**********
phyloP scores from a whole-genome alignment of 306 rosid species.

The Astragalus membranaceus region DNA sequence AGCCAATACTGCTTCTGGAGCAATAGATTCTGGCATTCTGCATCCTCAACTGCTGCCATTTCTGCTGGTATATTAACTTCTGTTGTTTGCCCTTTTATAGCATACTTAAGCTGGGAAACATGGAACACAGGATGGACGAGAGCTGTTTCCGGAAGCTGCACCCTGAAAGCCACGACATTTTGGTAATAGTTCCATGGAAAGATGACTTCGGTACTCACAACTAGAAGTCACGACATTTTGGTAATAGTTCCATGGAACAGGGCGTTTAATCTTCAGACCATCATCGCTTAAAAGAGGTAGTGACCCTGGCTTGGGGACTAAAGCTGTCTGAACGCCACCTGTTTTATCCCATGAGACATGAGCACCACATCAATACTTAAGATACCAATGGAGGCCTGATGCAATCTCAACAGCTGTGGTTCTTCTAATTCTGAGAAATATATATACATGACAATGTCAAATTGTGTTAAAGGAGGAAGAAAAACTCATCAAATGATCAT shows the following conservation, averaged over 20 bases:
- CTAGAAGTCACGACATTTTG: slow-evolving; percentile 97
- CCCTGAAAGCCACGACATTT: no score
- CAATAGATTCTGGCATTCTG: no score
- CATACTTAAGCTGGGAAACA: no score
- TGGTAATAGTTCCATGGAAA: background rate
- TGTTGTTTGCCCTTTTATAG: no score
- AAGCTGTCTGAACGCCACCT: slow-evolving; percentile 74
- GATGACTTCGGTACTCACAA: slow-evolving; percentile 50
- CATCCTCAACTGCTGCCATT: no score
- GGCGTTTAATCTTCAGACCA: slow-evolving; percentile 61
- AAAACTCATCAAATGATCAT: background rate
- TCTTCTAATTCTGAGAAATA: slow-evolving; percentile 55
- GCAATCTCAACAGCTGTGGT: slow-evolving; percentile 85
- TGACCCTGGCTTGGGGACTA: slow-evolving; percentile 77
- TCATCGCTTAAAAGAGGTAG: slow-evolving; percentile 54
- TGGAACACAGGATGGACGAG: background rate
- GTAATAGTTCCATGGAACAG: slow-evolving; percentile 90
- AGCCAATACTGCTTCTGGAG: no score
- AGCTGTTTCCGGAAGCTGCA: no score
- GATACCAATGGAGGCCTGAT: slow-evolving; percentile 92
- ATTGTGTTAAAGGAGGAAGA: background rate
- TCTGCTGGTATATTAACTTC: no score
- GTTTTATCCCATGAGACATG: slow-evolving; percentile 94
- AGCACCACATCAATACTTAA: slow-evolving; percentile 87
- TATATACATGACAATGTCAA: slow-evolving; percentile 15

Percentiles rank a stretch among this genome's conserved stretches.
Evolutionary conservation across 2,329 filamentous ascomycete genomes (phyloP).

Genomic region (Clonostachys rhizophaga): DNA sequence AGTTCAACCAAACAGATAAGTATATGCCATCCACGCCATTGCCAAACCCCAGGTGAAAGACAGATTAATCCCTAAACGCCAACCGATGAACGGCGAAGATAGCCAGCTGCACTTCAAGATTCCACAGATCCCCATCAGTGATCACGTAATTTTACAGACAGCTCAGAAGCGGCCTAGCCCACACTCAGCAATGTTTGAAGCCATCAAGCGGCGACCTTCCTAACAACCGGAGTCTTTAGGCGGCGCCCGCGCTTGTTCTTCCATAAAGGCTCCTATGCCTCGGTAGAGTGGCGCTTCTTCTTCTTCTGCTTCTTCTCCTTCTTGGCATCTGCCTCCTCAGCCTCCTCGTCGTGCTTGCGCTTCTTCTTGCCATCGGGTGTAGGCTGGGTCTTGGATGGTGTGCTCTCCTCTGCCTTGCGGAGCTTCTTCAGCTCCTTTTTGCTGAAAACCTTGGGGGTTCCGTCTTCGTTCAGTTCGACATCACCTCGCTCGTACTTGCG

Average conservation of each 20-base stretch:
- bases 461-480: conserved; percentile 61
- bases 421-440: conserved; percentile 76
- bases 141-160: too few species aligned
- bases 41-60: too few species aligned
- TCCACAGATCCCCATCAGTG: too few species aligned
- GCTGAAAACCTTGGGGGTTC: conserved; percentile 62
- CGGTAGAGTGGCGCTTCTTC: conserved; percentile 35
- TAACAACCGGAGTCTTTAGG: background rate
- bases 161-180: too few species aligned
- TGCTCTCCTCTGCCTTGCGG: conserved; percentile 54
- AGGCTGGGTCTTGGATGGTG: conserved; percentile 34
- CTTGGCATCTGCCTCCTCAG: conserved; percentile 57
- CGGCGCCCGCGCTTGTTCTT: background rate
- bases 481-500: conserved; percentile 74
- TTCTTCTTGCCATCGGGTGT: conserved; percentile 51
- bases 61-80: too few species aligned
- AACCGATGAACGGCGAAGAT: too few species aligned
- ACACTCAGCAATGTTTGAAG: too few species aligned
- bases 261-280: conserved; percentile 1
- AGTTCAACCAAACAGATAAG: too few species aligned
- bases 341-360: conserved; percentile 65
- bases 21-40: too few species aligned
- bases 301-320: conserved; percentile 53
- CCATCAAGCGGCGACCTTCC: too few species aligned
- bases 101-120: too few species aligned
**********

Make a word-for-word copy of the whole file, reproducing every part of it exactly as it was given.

phyloP scores from a whole-genome alignment of 306 rosid species.

The Astragalus membranaceus region DNA sequence AGCCAATACTGCTTCTGGAGCAATAGATTCTGGCATTCTGCATCCTCAACTGCTGCCATTTCTGCTGGTATATTAACTTCTGTTGTTTGCCCTTTTATAGCATACTTAAGCTGGGAAACATGGAACACAGGATGGACGAGAGCTGTTTCCGGAAGCTGCACCCTGAAAGCCACGACATTTTGGTAATAGTTCCATGGAAAGATGACTTCGGTACTCACAACTAGAAGTCACGACATTTTGGTAATAGTTCCATGGAACAGGGCGTTTAATCTTCAGACCATCATCGCTTAAAAGAGGTAGTGACCCTGGCTTGGGGACTAAAGCTGTCTGAACGCCACCTGTTTTATCCCATGAGACATGAGCACCACATCAATACTTAAGATACCAATGGAGGCCTGATGCAATCTCAACAGCTGTGGTTCTTCTAATTCTGAGAAATATATATACATGACAATGTCAAATTGTGTTAAAGGAGGAAGAAAAACTCATCAAATGATCAT shows the following conservation, averaged over 20 bases:
- CTAGAAGTCACGACATTTTG: slow-evolving; percentile 97
- CCCTGAAAGCCACGACATTT: no score
- CAATAGATTCTGGCATTCTG: no score
- CATACTTAAGCTGGGAAACA: no score
- TGGTAATAGTTCCATGGAAA: background rate
- TGTTGTTTGCCCTTTTATAG: no score
- AAGCTGTCTGAACGCCACCT: slow-evolving; percentile 74
- GATGACTTCGGTACTCACAA: slow-evolving; percentile 50
- CATCCTCAACTGCTGCCATT: no score
- GGCGTTTAATCTTCAGACCA: slow-evolving; percentile 61
- AAAACTCATCAAATGATCAT: background rate
- TCTTCTAATTCTGAGAAATA: slow-evolving; percentile 55
- GCAATCTCAACAGCTGTGGT: slow-evolving; percentile 85
- TGACCCTGGCTTGGGGACTA: slow-evolving; percentile 77
- TCATCGCTTAAAAGAGGTAG: slow-evolving; percentile 54
- TGGAACACAGGATGGACGAG: background rate
- GTAATAGTTCCATGGAACAG: slow-evolving; percentile 90
- AGCCAATACTGCTTCTGGAG: no score
- AGCTGTTTCCGGAAGCTGCA: no score
- GATACCAATGGAGGCCTGAT: slow-evolving; percentile 92
- ATTGTGTTAAAGGAGGAAGA: background rate
- TCTGCTGGTATATTAACTTC: no score
- GTTTTATCCCATGAGACATG: slow-evolving; percentile 94
- AGCACCACATCAATACTTAA: slow-evolving; percentile 87
- TATATACATGACAATGTCAA: slow-evolving; percentile 15

Percentiles rank a stretch among this genome's conserved stretches.
Evolutionary conservation across 2,329 filamentous ascomycete genomes (phyloP).

Genomic region (Clonostachys rhizophaga): DNA sequence AGTTCAACCAAACAGATAAGTATATGCCATCCACGCCATTGCCAAACCCCAGGTGAAAGACAGATTAATCCCTAAACGCCAACCGATGAACGGCGAAGATAGCCAGCTGCACTTCAAGATTCCACAGATCCCCATCAGTGATCACGTAATTTTACAGACAGCTCAGAAGCGGCCTAGCCCACACTCAGCAATGTTTGAAGCCATCAAGCGGCGACCTTCCTAACAACCGGAGTCTTTAGGCGGCGCCCGCGCTTGTTCTTCCATAAAGGCTCCTATGCCTCGGTAGAGTGGCGCTTCTTCTTCTTCTGCTTCTTCTCCTTCTTGGCATCTGCCTCCTCAGCCTCCTCGTCGTGCTTGCGCTTCTTCTTGCCATCGGGTGTAGGCTGGGTCTTGGATGGTGTGCTCTCCTCTGCCTTGCGGAGCTTCTTCAGCTCCTTTTTGCTGAAAACCTTGGGGGTTCCGTCTTCGTTCAGTTCGACATCACCTCGCTCGTACTTGCG

Average conservation of each 20-base stretch:
- bases 461-480: conserved; percentile 61
- bases 421-440: conserved; percentile 76
- bases 141-160: too few species aligned
- bases 41-60: too few species aligned
- TCCACAGATCCCCATCAGTG: too few species aligned
- GCTGAAAACCTTGGGGGTTC: conserved; percentile 62
- CGGTAGAGTGGCGCTTCTTC: conserved; percentile 35
- TAACAACCGGAGTCTTTAGG: background rate
- bases 161-180: too few species aligned
- TGCTCTCCTCTGCCTTGCGG: conserved; percentile 54
- AGGCTGGGTCTTGGATGGTG: conserved; percentile 34
- CTTGGCATCTGCCTCCTCAG: conserved; percentile 57
- CGGCGCCCGCGCTTGTTCTT: background rate
- bases 481-500: conserved; percentile 74
- TTCTTCTTGCCATCGGGTGT: conserved; percentile 51
- bases 61-80: too few species aligned
- AACCGATGAACGGCGAAGAT: too few species aligned
- ACACTCAGCAATGTTTGAAG: too few species aligned
- bases 261-280: conserved; percentile 1
- AGTTCAACCAAACAGATAAG: too few species aligned
- bases 341-360: conserved; percentile 65
- bases 21-40: too few species aligned
- bases 301-320: conserved; percentile 53
- CCATCAAGCGGCGACCTTCC: too few species aligned
- bases 101-120: too few species aligned